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Traumatic Brain Injuries

The Link between Traumatic Brain Injuries (TBI) and Depression

posted 07:00 AM EST, Mon May 14, 2012

Wondering what’s causing your depression? Have any concussions or other forms of brain injury in your past? Well, if you do it might explain the way you’re feeling, because having a brain injury, even a minor one, greatly increases your risks of depression – even years after the fact.

Feeling depressed and not sure what’s causing it?

Well, if you have a concussion or other form of traumatic brain injury in your past, even from many years ago, the legacy of that injury to your brain could be responsible for the symptoms of depression you feel today.

Traumatic Brain Injury

Traumatic brain injury (TBI) occurs when you get hit, bumped, jolted or pierced severely enough to cause some temporary or permanent change to brain functioning.

  • TBIs can range in severity from mild to severe and can be fatal
  • Mild TBIs cause a momentary loss of consciousness or a temporary change in mental functioning, such as feelings of wooziness, seeing stars, headaches, short term memory loss or feeling confused. About 75% of TBIs are concussions or other forms of mild brain injury. People rarely seek medical care for a mild TBI.
  • More serious TBIs may involve longer periods of unconsciousness or coma and or more severe amnesia

Other TBI facts:

  • Symptoms of TBI may occur right away or they may not emerge until days or even weeks following the injury. Some common TBI symptoms include headaches, difficulties with memory or clear thinking, mood changes, a ringing in the ears, changes to sleeping habits and feelings of fatigue. These symptoms can persist for a long while and TBI can cause depression or anxiety, even years after the fact.
  • Traffic accidents cause about half of all TBIs. Other common causes include getting hit in the head with a hard object, banging your head on the ground or against another hard object or being in close proximity to an explosion (a frequent cause of military TBIs)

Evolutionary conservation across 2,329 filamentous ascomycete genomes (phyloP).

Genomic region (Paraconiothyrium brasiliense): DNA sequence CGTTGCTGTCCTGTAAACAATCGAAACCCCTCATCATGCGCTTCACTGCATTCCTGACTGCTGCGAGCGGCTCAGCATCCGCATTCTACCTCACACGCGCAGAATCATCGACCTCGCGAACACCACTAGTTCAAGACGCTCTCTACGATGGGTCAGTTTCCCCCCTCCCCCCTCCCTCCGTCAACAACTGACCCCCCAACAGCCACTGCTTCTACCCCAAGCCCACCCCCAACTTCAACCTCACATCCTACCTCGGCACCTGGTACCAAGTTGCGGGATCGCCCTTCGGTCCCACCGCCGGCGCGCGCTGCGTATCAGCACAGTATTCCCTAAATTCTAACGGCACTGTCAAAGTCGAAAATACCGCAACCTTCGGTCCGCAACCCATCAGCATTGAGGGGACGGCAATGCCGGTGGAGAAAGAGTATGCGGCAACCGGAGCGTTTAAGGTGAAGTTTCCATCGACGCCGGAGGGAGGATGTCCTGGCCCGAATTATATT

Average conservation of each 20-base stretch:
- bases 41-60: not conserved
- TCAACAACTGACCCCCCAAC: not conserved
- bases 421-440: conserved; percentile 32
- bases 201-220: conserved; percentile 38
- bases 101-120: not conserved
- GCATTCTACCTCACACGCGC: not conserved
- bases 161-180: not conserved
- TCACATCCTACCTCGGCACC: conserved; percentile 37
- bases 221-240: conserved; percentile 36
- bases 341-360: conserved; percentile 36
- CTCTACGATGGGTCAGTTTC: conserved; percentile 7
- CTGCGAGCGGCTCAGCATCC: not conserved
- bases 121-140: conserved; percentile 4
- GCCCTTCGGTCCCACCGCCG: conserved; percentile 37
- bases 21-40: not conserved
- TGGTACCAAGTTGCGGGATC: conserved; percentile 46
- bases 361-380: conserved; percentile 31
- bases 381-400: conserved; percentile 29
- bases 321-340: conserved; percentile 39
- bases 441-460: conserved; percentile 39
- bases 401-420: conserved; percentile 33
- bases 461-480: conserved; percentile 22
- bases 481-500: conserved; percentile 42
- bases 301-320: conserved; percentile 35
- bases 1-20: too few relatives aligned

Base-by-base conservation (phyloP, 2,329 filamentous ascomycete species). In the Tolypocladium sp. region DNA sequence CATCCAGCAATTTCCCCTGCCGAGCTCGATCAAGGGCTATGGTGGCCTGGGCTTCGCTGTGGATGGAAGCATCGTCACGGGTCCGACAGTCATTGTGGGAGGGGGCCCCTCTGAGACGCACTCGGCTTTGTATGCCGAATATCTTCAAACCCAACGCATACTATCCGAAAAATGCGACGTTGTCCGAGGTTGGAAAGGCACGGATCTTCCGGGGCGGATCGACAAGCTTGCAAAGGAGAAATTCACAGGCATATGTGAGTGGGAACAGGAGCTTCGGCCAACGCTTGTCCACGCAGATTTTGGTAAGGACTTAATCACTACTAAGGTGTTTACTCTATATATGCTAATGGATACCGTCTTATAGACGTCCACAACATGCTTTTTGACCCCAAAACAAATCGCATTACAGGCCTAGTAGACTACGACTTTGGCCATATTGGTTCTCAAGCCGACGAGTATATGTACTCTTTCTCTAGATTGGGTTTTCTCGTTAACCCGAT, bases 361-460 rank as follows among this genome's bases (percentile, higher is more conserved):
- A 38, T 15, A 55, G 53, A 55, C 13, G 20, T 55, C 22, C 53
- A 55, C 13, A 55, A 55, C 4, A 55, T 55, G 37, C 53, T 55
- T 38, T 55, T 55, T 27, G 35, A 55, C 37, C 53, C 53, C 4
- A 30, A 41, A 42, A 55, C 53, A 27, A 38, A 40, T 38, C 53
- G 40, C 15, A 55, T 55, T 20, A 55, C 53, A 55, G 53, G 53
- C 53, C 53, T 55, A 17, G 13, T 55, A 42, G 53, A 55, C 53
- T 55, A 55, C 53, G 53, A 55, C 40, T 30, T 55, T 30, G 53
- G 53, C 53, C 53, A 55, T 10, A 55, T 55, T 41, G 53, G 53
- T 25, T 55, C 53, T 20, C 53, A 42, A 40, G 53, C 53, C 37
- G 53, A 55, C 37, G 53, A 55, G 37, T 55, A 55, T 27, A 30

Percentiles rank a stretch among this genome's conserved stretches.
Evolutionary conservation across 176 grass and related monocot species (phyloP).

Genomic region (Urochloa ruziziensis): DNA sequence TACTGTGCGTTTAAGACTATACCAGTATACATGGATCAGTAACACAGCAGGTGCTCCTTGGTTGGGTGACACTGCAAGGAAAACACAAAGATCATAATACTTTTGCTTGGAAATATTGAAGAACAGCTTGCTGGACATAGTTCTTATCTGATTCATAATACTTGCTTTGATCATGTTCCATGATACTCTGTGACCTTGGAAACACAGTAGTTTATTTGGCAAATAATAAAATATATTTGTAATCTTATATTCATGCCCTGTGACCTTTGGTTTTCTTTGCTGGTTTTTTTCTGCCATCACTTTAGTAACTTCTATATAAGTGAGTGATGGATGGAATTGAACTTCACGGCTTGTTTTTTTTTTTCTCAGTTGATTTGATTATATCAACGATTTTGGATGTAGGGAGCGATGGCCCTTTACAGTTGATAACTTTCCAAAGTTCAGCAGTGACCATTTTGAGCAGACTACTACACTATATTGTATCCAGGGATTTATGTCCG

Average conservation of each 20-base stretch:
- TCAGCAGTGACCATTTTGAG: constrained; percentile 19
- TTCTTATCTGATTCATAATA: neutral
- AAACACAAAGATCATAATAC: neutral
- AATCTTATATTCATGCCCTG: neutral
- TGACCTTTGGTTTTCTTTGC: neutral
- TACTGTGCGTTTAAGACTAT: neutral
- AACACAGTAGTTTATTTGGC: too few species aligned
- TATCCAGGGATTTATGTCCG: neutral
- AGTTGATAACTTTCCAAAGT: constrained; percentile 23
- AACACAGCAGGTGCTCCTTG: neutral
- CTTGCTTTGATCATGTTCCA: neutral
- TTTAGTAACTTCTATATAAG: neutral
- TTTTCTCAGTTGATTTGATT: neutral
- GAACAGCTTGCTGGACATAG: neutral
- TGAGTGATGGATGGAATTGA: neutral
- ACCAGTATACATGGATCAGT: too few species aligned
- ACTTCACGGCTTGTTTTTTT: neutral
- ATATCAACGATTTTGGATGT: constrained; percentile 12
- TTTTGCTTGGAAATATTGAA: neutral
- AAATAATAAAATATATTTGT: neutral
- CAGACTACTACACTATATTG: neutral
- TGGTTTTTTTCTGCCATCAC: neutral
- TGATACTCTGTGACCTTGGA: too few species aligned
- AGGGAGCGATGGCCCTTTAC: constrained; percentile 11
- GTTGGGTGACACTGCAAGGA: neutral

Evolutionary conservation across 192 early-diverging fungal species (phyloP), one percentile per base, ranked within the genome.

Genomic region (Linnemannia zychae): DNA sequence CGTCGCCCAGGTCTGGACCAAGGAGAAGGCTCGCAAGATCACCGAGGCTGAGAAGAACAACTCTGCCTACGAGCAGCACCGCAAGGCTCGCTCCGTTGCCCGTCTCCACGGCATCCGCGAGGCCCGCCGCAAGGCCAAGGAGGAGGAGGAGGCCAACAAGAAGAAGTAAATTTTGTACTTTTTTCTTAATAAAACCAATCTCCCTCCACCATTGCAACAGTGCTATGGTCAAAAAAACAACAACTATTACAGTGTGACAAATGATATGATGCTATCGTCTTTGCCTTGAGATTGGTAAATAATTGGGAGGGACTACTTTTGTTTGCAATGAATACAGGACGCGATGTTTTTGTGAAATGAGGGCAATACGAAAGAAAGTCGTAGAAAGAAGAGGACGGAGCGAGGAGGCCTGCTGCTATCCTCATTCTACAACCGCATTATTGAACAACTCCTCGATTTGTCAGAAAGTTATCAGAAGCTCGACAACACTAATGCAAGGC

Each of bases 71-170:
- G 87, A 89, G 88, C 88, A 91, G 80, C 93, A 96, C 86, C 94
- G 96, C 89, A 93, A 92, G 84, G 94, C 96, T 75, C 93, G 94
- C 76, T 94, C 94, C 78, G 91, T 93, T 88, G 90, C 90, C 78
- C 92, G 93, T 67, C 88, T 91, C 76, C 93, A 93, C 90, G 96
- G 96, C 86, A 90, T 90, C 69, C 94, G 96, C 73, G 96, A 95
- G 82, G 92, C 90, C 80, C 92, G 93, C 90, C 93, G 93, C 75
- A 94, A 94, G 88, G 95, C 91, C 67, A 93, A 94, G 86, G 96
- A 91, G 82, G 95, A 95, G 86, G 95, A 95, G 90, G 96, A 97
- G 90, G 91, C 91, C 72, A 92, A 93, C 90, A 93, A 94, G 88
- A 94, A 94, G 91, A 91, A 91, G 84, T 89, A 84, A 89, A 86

How Frequently Are TBIs Linked to Depression?

Experiencing a TBI greatly increases your odds of also experiencing mild or major depression.

Consider the following facts:

  • About 1.7 million Americans have a TBI each year
  • According to the US Dept. of Health, about 1 in 10 people without TBI will experience depression at some point. For people with TBI, that number climbs to 3 in 10
  • Other experts put the incidence rate even higher. Researchers at the University of Washington suggest that about half of all people with TBI experience depression within the first year after injury, and about 2 in 3 experience depression by 7 years after brain injury.

Does Experiencing More Than One TBI Increase the Risks of Depression?

Yes, this is likely so - Studies on concussions (a mild form of TBI) show that having one concussion increases your susceptibility to future concussions and that the more concussions you have, the greater your risk of experiencing depression.

A study on ex NFL players showed that players who had sustained 3 or 4 concussions had twice the risk of experiencing depression as players who never sustained a concussion – and players who had sustained 5 or more concussions had 3 times the depression risk as those who had never sustained a concussion.

Why Does TBI Cause Depression?

Researchers do not yet completely understand how TBI causes depression. Some of the physiological reasons why TBI may cause depression include:

  • Direct traumatic injury to areas of the brain that regulate emotion
  • Brain trauma causes changes to cellular processes in the brain and these changes result in secondary brain cell death. Some of the change that may occur include: the formation of free radicals, changes to calcium and magnesium regulation, an increase in excitatory amino acids and changes to mitochondrial actions.
  • TBI causes lasting disruption in the levels of certain neurotransmitters, specifically dopamine, noradrenalin and serotonin

TBI may also cause temporary or permanent disability, an inability to perform at previous levels and changes to roles within the family or on the job. These lifestyle changes can cause emotions and behaviors that increase the likelihood of depression.


  1. Medline: Traumatic Brain Injury
  2. CDC: Traumatic Brain Injury 
  3. Agency for Healthcare Research: Depressions after Brain Injury 
  4. University of Washington: Depression after Brain Injury 
  5. Harvard Medical School: Recurrent Concussion Linked to Depression 
  6. Depression and Cognitive Complaints Following Mild Traumatic Brain Injury 
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